It appears that Mariame Clément’s conception of Don Pasquale is that the opera should be retitled Malatesta. During the overture a man is seen slinking in and out of three revolving rooms—Pasquale’s room, Ernesto’s room, and Norina’s apartment. Dr. Malatesta (Nikolay Borchev) is some vaguely sinister Casanova type who maliciously manipulates Don Pasquale (Alessandro Corbelli). Read more »
I am certain that we Parterrians are a very literate, even literary, group. Naturally, when a great singer finally takes her ease and sets down her thoughts on the grand and glorious pageant that is called life, we all take notice and appreciate the insight it affords us into the life of one whose intellect and artistry we have admired. We long to share her struggles and her passions, to understand the circumstances of her early life that bore the fruit of her creativity and in particular, dare I say it, her genius.
These tomes come in many varieties as you, I’m certain, are aware. There’s the memoir written in the golden years, post-career, when the many triumphs and frustrations can be viewed with the distance of time and equanimity to allow for equal amounts of self-revelation and awareness. Astrid Varnay, Rosa Ponselle, Régine Crespin, Eileen Farrell and Shirley Verrett all gave us balanced, mature, and often bittersweet accounts of their lives on and off the stage. Read more »
To some, Anne Schwanewilms will always be the soprano in the slinky black dress who replaced Deborah Voigt at Covent Garden a decade ago and confirmed the creeping influence of film and television values on the opera world. Read more »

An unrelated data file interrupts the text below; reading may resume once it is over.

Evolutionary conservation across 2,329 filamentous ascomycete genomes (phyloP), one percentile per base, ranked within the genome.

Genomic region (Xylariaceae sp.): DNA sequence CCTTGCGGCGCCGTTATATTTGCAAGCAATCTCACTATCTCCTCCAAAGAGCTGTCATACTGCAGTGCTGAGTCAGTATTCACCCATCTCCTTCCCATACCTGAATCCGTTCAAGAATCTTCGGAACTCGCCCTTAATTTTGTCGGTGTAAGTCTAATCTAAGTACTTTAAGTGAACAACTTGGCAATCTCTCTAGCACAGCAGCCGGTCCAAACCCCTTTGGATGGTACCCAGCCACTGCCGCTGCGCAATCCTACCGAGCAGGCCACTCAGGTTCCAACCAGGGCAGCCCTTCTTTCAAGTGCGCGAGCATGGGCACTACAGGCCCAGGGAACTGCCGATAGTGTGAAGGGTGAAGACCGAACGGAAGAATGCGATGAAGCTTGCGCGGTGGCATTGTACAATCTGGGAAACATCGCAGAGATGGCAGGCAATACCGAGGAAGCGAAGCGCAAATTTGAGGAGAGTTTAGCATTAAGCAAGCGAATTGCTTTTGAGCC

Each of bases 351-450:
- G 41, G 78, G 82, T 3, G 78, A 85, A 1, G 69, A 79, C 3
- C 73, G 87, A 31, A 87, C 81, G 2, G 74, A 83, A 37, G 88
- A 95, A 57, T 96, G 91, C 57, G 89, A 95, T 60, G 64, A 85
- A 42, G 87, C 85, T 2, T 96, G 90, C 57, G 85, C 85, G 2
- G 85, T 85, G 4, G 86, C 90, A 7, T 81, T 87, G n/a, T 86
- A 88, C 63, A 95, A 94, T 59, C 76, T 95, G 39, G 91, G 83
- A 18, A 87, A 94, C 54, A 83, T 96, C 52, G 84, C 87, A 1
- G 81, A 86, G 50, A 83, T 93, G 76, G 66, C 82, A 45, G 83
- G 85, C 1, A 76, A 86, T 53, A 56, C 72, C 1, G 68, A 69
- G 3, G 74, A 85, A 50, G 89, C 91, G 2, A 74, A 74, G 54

Benjamin Britten’s final opera Death in Venice, based on Thomas Mann’s 1912 novella, is given a lush and quite beautiful production from stage director Deborah Warner for the English National Opera.
There is a truism that there are no small parts, only small singers. Last night’s Così fan tutte has made me consider another possible truism: there are no bad productions, only miscast productions.
In Mussorgsky’s Boris Godunov, all the Russian people starve and suffer, but none has suffering like the mental agonies of Tsar Boris.
Before there was Verdi’s Otello, Rossini’s Otello was considered the master operatic adaptation of Shakespeare’s tragedy.
The operas of Franz Josef Haydn are seldom presented in the great opera houses of the world, but then, they weren’t composed for the great opera houses of his own world.
His 75-minute setting of Oedipus in Kolonos, heard in a live 2009 performance on MDR Klassik, illustrates how Mendelssohn tried to link ancient forms with Romantic-era sensibilities by fashioning harmonically adventurous chorales and believable characters instead of abstract musical representations of mythical figures.
A new DVD of The Gershwins’ Porgy and Bess features an enjoyable live performance from the San Francisco Opera from June of 2009.